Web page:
To quote lead singer Genevieve Artadi: “I don’t think we were ready for how crazy you guys would be.”
Skeltr’s incredible performance left the audience well warmed up for KNOWER’s entrance, and from the moment Louis Cole walked out in a comically large pink winter coat and shades, only to start laying down some fat beats on a small midi keyboard, everyone knew this would be a KNOWER-style gig. Supported by two keyboards and bass, KNOWER didn’t hesitate to showcase the talent of their band; the skill and adaptability of all the musicians was apparent, with stabbing synth chords often interwoven with warm yet subtle pads, cutting lead solos, heavily distorted power chords and incredibly tight funk bass playing.
Holding the whole thing together, however, was the performance of Louis Cole, whose driving, relentless drum beats maintained the energy throughout. Genevieve’s vocals were the perfect contrast to this, with clean, high melodies soaring above the rest of the band. The duo were not afraid to swap roles, with Louis dropping out for Genevieve to take the lead on more cutting and rhythmic vocal lines. The comedic friendship of the two core members was also clear, with an interlude of ‘The Milkman Song’ providing genuine laugh-out-loud moments for the already buzzed crowd.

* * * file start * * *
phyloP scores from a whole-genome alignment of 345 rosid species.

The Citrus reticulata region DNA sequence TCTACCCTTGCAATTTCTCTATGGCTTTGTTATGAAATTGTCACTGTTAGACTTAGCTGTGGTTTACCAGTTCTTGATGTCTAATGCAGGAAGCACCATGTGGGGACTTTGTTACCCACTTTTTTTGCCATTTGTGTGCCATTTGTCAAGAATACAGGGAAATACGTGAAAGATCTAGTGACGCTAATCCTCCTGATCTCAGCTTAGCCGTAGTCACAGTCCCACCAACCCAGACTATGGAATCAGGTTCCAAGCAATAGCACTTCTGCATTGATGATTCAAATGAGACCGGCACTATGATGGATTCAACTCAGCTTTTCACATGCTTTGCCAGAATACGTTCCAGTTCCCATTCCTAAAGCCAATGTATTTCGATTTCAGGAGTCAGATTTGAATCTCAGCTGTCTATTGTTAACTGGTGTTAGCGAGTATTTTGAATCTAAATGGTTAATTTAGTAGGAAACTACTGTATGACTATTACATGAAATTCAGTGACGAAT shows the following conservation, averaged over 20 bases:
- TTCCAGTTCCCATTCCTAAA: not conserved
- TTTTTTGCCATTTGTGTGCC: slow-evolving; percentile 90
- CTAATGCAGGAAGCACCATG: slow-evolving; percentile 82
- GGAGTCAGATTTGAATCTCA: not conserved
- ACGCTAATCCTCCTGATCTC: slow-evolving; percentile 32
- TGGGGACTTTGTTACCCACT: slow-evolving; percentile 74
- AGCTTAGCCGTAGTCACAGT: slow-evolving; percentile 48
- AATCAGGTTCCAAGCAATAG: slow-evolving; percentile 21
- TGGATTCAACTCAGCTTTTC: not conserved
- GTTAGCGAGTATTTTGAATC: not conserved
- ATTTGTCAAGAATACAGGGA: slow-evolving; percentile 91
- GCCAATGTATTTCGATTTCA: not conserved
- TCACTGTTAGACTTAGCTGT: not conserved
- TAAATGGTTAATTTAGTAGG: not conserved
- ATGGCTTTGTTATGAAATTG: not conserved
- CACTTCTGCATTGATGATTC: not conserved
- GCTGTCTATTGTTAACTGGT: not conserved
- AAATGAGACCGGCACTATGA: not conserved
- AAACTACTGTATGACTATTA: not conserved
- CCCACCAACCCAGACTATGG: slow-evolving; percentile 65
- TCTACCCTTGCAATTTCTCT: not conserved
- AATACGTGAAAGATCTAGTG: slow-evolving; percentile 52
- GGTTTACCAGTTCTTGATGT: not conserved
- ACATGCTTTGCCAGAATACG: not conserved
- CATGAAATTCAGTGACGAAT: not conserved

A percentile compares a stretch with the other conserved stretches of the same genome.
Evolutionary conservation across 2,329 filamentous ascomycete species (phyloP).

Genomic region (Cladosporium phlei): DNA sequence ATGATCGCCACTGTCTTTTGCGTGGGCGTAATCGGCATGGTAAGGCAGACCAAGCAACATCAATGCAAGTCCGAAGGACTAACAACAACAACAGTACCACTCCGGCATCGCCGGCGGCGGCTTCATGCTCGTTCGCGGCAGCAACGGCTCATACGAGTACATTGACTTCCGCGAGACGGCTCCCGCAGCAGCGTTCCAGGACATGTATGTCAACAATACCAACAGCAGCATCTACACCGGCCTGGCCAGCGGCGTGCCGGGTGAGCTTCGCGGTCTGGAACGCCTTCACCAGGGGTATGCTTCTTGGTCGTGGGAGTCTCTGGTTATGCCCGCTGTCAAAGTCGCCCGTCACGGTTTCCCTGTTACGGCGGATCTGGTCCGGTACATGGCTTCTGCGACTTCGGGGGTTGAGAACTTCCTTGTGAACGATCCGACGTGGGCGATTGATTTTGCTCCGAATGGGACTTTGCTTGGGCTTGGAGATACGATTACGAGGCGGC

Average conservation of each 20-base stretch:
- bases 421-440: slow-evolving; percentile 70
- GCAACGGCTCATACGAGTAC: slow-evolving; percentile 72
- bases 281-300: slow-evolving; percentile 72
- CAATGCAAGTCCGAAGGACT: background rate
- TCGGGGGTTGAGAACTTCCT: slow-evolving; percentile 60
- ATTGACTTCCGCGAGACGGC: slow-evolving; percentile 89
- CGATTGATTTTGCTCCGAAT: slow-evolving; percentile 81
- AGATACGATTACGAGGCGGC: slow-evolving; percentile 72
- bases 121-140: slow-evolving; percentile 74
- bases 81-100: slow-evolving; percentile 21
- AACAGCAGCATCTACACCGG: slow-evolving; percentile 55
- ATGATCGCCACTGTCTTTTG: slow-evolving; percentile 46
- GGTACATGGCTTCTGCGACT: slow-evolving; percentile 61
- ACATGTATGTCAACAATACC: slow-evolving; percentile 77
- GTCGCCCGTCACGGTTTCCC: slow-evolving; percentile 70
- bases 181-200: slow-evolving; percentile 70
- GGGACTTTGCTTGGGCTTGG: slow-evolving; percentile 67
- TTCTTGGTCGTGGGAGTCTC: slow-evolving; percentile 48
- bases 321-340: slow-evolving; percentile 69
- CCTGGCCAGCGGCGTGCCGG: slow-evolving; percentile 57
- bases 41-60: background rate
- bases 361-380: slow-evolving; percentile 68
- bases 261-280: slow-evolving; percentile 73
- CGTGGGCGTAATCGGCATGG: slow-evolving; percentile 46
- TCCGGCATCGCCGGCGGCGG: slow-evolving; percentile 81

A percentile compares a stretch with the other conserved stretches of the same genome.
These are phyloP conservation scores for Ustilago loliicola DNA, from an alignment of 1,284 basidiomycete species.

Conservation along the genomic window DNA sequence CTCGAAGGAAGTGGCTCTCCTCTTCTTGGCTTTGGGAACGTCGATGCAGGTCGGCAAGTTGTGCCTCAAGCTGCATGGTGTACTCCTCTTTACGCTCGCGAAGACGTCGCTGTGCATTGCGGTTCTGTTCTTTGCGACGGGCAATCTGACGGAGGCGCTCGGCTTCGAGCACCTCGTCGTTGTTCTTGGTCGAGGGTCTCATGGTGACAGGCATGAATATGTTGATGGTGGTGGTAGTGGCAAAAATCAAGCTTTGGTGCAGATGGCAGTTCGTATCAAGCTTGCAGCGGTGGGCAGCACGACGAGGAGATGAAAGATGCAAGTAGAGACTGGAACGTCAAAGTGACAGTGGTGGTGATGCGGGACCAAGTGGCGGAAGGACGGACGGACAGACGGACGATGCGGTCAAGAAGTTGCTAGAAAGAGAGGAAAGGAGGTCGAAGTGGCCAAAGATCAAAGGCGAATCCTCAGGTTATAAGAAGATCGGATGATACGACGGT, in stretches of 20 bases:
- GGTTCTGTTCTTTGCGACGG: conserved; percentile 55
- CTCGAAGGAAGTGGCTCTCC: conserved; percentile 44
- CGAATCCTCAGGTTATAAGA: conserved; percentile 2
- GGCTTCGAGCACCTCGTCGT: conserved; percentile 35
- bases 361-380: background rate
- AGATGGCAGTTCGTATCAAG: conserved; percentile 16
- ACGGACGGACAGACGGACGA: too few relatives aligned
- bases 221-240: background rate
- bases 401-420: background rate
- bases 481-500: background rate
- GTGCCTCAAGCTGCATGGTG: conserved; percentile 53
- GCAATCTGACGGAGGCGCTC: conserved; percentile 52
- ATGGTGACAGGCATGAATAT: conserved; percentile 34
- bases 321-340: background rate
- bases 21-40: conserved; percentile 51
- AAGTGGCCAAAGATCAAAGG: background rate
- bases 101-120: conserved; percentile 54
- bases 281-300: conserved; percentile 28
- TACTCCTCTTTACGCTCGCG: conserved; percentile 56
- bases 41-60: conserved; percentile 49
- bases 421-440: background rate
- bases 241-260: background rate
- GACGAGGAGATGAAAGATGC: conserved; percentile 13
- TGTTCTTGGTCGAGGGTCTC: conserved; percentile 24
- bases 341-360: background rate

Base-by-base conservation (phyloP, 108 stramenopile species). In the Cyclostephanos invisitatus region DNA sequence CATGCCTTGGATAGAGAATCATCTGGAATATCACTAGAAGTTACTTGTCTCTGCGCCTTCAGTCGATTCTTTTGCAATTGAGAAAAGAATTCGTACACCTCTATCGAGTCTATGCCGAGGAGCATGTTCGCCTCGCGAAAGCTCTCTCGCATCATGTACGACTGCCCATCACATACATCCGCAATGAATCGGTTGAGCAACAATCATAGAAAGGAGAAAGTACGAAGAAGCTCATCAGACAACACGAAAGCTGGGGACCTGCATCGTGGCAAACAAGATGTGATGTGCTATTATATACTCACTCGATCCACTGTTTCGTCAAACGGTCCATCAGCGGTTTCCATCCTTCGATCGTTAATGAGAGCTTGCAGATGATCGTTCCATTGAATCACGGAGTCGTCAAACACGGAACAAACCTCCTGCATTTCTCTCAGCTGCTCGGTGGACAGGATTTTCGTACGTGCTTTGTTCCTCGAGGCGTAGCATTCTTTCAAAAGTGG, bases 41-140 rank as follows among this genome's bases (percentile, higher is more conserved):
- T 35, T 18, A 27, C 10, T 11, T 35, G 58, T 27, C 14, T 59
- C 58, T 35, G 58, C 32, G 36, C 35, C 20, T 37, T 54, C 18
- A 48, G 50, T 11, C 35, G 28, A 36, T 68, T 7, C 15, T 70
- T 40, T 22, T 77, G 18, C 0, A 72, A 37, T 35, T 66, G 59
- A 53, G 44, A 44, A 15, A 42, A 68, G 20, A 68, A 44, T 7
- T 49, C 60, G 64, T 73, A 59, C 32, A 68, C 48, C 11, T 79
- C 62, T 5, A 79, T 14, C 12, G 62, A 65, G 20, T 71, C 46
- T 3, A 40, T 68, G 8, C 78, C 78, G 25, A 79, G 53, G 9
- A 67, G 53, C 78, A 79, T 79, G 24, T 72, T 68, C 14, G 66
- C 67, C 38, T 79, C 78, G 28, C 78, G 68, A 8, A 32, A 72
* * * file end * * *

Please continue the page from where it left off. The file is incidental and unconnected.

‘Overtime’, was by far the highest energy performance, with the song’s popularity leading to an enthused audience singing along. The song showcased everything which has made KNOWER so successful – a funk/electro beat with snappy vocals and a shredding synth solo. The three separate changes of tempo allowed for ever more expression in the brilliantly played synth solo, while the furious pace at the end resulted in a huge finish before the encore. KNOWER’s truly original sound combined with an amazing atmosphere resulted in an incredible evening.
Photo Credit: tonedeaf.com.au